3 New Must-See Documentaries
I am a sucker for a good documentary. In my humble opinion, “The Times of Harvey Milk” was way better than the Sean Penn-fest, “Milk.” I find that real life is just too terrible and wonderful all on its own to need fictionalizing. And so, I was hyped to go to the Full Frame Documentary Film Festival this year, which took place last weekend in Durham, North Carolina. This was Full Frame’s 13th year. In addition to the usual programming of great new documentaries from all over the world, there was a series on labor (apropos, huh?), curated by Steven Bognar and Julia Reichert (of “The Last Truck: Closing of the GM Plant”).
Of the 17 films I saw in those blurry-eyed three days, here are my favorites.
“12th & Delaware”
Those who saw “Jesus Camp” know that filmmakers Rachel Grady and Heidi Ewing are sort of the anti-Michael Moore. They take wildly controversial topics—in this case abortion—and treat them with the utmost restraint. This time, Grady and Ewing turned their cameras (with the help of HBO funding) on two seemingly innocuous buildings situated across the street from one another in Fort Pierce, Florida—one a crisis pregnancy center, the other an abortion clinic. Essentially, the Pregnancy Care Center lures confused, pregnant, and mostly poor young women into their clinic for free pregnancy tests, and then bombards them with propaganda about abortion. The pro-life zealot who runs the center buys pregnant women McDonald’s, hoping to lure them to her side of the debate. He also has them hold little plastic fetuses and does ultrasounds—all in the name of life. On the other side of the street at A Woman’s World, workers give women a range of information about their options and make sure they’re making the choices they want and need to make. The personal has never been so political.
“Casino Jack and the United States of Money”
If the health care process didn’t make you sufficiently depressed about the state of our government, then don’t miss this polemic by Alex Gibney of “The Smartest Guys in the Room.” This time, Gibney and crew are dead-set on revealing just how completely ridiculous and immoral lobbyist Jack Abramoff, and more largely, campaign finance in general, really is. Abramoff was convicted in 2006 for defrauding American Indian tribes of tens of millions of dollars, tax evasion, and conspiracy to bribe public officials. His closest allies, including Tom DeLay, remain at-large and on “Dancing with the Stars.” Huh? Private jets to golf resorts in Scotland, deals made by two schlubs over a mean game of racket ball, a lifeguard-turned-puppet Executive Director of a fake foundation: If it wasn’t your own government representation that was being corrupted, it might almost be funny.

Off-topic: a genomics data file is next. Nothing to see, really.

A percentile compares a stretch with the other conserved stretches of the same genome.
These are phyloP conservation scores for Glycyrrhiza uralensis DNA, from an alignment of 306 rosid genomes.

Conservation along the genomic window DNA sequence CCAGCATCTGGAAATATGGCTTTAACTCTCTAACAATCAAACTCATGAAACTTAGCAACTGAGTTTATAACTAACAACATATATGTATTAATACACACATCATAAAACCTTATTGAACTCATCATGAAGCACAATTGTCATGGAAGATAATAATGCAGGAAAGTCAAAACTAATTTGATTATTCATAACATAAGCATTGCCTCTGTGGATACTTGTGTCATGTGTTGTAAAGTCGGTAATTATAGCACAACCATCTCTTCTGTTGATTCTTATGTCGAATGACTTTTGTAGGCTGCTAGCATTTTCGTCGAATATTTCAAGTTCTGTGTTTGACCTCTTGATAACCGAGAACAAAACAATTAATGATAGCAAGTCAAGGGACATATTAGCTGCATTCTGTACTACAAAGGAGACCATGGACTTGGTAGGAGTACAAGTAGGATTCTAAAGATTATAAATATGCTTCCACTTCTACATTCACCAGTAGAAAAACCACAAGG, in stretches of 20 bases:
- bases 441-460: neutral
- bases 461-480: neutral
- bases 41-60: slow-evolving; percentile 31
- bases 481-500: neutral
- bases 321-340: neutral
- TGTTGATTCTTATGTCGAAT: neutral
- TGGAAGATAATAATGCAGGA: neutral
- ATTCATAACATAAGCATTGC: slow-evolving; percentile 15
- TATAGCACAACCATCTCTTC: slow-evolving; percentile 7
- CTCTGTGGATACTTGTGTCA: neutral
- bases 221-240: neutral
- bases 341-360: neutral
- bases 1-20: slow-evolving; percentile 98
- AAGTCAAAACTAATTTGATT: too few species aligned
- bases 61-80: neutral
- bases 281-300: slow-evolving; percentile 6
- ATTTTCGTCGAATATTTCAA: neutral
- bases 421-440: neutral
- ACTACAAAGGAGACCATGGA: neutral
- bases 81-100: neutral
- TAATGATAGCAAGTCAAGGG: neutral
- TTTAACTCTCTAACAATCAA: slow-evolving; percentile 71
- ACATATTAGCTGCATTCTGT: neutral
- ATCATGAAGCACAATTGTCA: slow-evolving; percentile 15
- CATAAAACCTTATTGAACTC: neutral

Let’s face it, a lot of great documentaries are seriously depressing. You don’t want to be the guy at the party talking about arsenic poisoning, or the Holocaust, or incest (all real topics of some of Full Frame’s best docs this year). But you can get your film on and keep your cool points at the party by talking about this funkadelic doc about the Kashmere High School jazz and funk band from 1968. The afros are huge, the skirts are short, and the instruments are shiny in this totally enjoyable, truly inspirational look at the power of music to transform lives and strengthen communities. Composer Conrad O. Johnson is the central figure in this film—a man who manages to get off his death bed to see his old band reunite 30 years later in Houston, Texas. As if the music weren’t incentive enough, I promise you’ll leave this one convinced that one person actually can make a difference just by doing what they love and bringing others along for the oh-so-funky ride.
And some other films not to be missed: “Wasteland,” “Restrepo,” “The Divine Pig,” “Family Affair,” and “The Most Dangerous Man in America.” Happy watching!